How to Tell Your Mother That You’re an SAP Authorization Manager

How to Tell Your Mother That You’re an SAP Authorization Manager

Oh Mama!

Although the title of this blog refers to mothers, it’s really referring to anyone who’s not technically savvy. The people that, when you tell them that you’re the new authorization manager at your corporation will squint their eyes and say, “Well, I’m sure it’s great and everything, but what does that mean?” The family members who, when they want to show off to their friends, tell them how very talented you are and how you’re “doing something with computers.” Even your kid who embarasses you when he tells his 9th grade class that his father “fixes computers.” Then you realize that you have a problem giving a clear explanation of what you do.

So, What Do You Really Do, Dear Authorization Manager?

Before we can explain in laymen’s terms what you do, let’s establish exactly what your roles and responsibilities are. You’re probably in charge of granting authorizations, deleting authorizations, and no less important, contributing your experience to anything and everything that goes on in the company involving authorizations and permissions.

Now, granting authorizations means that when a new employee arrives or when a current employee requests new authorizations, you’re the one who decides what exact authorization role he or she will get to support the requested functionality. You probably do this either based on your experience, or you use Role Advisor to determine the role with the lowest risk to grant. Anyhow, it’s quite straightforward.

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A bit more difficult is the part about removing unnecessary authorizations. Of course, when an employee leaves the company you should take off all his authorizations, but I’m not talking about that. An important part of your role is to keep the authorizations neat and efficient, so people who aren’t using their authorizations, (especially sensitive ones) will not have them. So at least in theory, you should inspect each person’s authorizations and remove the unused ones. You could do this easily if you have ProfileTailor Dynamics, but if you don’t, it’s probably too complicated, so you don’t do it at all.

And the last part is demonstrating your professionalism by participating in meetings and advising about authorization processes like authorization request, authorization review, IT access to productive systems, etc. This is the fun part where you get to schmooze, eat cookies and drink orange juice.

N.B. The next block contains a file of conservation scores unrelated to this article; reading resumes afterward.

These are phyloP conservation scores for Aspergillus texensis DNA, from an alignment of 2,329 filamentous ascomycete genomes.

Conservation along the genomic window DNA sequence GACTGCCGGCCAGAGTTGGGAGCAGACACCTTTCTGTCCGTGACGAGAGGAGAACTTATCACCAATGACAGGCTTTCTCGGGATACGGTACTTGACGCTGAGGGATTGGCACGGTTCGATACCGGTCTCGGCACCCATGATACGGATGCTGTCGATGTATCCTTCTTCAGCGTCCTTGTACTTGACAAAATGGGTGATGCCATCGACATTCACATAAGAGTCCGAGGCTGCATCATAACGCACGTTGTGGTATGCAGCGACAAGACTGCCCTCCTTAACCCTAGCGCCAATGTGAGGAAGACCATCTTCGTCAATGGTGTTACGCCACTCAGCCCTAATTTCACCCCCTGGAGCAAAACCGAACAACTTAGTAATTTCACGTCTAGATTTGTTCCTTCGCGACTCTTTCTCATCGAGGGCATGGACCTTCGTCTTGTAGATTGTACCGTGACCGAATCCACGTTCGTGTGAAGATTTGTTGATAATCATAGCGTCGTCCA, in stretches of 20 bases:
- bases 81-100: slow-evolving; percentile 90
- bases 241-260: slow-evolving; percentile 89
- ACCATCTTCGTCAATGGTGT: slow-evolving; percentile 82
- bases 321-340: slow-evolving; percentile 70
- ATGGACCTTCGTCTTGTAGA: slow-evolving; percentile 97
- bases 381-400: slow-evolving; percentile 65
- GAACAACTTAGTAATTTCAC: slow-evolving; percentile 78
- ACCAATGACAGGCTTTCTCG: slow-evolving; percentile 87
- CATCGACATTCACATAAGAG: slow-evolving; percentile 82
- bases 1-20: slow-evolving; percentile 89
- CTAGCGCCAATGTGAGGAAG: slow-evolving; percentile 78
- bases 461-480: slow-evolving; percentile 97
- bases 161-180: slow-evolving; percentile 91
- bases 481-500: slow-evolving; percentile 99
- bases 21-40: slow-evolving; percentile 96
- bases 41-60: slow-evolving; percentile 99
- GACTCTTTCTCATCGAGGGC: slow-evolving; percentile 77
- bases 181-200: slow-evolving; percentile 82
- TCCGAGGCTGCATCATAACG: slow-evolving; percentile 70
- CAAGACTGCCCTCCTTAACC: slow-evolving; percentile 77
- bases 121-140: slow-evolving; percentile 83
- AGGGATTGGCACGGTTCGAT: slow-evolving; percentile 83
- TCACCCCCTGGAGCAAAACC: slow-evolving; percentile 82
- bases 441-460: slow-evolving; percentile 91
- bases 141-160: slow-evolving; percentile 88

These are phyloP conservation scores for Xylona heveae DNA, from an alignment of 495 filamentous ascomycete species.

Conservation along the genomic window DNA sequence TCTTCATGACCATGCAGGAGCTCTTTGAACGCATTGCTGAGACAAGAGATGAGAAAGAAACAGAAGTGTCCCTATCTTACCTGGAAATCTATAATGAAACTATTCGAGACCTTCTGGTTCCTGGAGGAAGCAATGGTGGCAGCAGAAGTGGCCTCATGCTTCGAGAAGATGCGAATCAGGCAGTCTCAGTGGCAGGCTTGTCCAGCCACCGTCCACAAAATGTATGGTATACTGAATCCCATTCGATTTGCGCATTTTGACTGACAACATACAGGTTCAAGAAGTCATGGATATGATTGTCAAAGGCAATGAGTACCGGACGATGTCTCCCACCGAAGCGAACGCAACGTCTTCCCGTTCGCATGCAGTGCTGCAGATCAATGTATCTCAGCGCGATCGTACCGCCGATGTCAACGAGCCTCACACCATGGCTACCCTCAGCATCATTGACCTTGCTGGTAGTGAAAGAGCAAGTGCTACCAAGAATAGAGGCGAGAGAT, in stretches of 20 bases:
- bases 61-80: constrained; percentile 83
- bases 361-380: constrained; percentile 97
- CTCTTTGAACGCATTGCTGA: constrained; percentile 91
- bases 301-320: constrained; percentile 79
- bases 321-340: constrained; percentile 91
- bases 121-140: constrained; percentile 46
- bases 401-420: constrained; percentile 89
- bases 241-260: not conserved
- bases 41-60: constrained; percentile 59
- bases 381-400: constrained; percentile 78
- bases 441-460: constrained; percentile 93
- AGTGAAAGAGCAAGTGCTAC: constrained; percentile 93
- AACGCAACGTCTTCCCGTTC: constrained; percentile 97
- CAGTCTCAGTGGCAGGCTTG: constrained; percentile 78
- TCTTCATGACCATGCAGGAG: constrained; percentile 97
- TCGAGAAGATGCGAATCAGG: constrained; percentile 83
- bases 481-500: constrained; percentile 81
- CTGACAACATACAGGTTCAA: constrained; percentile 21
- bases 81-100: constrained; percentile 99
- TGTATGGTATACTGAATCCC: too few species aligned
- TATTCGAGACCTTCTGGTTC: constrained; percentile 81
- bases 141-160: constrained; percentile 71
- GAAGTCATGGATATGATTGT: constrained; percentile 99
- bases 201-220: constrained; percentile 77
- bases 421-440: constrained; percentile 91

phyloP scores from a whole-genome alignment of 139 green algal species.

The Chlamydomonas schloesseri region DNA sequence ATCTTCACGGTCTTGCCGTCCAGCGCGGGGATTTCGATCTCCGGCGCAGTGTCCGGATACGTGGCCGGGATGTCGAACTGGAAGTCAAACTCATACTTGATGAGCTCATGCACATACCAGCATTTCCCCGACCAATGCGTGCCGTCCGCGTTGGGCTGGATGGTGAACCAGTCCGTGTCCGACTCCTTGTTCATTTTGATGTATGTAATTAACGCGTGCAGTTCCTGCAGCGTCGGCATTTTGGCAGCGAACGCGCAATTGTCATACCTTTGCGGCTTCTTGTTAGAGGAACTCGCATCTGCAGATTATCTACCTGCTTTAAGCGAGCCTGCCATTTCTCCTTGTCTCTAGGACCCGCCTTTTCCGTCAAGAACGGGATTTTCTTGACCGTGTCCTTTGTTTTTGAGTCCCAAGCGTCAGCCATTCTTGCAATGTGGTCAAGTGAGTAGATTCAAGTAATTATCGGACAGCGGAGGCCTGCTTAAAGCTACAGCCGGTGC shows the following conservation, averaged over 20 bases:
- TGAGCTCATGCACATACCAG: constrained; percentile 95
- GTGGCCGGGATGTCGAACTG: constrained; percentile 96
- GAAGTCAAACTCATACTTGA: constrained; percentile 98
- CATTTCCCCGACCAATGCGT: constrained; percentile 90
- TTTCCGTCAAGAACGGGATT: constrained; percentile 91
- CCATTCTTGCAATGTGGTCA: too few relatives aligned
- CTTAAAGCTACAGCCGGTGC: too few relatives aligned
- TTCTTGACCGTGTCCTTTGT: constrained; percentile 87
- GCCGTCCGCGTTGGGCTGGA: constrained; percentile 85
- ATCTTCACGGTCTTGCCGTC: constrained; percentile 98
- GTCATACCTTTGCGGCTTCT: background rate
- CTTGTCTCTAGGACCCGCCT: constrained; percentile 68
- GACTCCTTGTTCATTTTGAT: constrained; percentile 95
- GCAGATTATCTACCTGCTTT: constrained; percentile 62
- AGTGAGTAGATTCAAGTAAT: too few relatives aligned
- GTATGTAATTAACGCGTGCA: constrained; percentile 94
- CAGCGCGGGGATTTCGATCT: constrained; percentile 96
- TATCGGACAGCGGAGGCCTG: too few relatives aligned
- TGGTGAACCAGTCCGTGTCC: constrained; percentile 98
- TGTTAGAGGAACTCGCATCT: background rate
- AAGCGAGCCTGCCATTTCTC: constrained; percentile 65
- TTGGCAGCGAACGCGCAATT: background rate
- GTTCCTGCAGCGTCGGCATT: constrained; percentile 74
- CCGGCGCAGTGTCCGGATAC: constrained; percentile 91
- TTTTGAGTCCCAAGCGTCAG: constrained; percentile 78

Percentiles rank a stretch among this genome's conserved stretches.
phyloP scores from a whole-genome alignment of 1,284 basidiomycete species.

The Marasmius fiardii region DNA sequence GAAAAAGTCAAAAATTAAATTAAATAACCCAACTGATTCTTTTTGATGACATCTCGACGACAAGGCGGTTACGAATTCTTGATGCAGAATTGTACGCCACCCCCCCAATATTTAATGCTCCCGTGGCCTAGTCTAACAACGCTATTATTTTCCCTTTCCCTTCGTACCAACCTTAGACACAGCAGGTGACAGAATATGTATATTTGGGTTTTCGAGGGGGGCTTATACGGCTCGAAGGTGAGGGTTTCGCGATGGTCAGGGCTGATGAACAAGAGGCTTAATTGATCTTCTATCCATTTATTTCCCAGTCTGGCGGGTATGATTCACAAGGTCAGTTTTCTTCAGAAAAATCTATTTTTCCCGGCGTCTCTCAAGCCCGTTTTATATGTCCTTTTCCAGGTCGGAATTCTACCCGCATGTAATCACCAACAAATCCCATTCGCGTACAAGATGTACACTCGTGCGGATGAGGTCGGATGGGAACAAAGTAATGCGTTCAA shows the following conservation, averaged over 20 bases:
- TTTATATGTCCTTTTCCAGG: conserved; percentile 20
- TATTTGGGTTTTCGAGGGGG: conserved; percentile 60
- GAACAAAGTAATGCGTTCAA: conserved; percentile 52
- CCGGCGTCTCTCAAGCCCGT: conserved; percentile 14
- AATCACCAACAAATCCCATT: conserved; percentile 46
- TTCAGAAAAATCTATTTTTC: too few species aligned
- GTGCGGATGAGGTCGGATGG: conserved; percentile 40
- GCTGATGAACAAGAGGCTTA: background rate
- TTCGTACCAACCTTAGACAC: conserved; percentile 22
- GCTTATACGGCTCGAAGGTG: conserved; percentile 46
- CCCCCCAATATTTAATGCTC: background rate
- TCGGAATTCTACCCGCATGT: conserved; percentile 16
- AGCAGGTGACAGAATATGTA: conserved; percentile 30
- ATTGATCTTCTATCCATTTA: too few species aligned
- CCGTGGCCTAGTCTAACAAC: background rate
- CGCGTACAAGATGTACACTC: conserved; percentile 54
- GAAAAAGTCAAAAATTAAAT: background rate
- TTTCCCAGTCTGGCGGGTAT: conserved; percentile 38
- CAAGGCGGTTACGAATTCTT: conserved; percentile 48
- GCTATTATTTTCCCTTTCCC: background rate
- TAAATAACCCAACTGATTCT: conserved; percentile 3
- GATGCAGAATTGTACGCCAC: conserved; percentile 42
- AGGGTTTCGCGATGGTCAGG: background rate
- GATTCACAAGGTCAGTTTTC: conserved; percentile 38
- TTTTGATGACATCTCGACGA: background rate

So how do you tell all of this to your mother?

Mom, I Got the Job!

From my experience, and after asking a couple of my acquaintances who are authorization managers, this is the best way to put it: “I got this prestigious job of being an authorization manager. It basically deals with giving people the right permissions to do things that they need and taking off permissions for risky things, like transferring money. In my job I have to identify sensitive cases like when people get accidental permissions to look at other people’s salary, and I have to remove those permissions immediately. And the best part, because of my expertise, I’m required to advise management.”

Why choose this wording? Based on what I’ve heard from those that have already gone through these painful family experiences, it appears that people can easily grasp simple and sensitive words like “money” and “salary,” and most importantly, that you’re advising the management. Now you can be sure that with this explanation your mother will be very proud of you and your new job and can tell her friends exactly what you do. Right? Well, again you might be doomed to be disappointed. She will probably say something like, “You know, Joe is becoming a really important person in the company now, he advises the management and he’s making more money. If only we could find him a wife…”

Well, you can’t totally fight mom’s point of view….

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Moshe Panzer is the founder and CEO of Xpandion. He has over 18 years' experience as a recognized SAP expert, having worked as a senior SAP & ERP consultant, project advisor, project leader and development manager for large private corporations worldwide. You can read more about Moshe on Xpandion's Management page.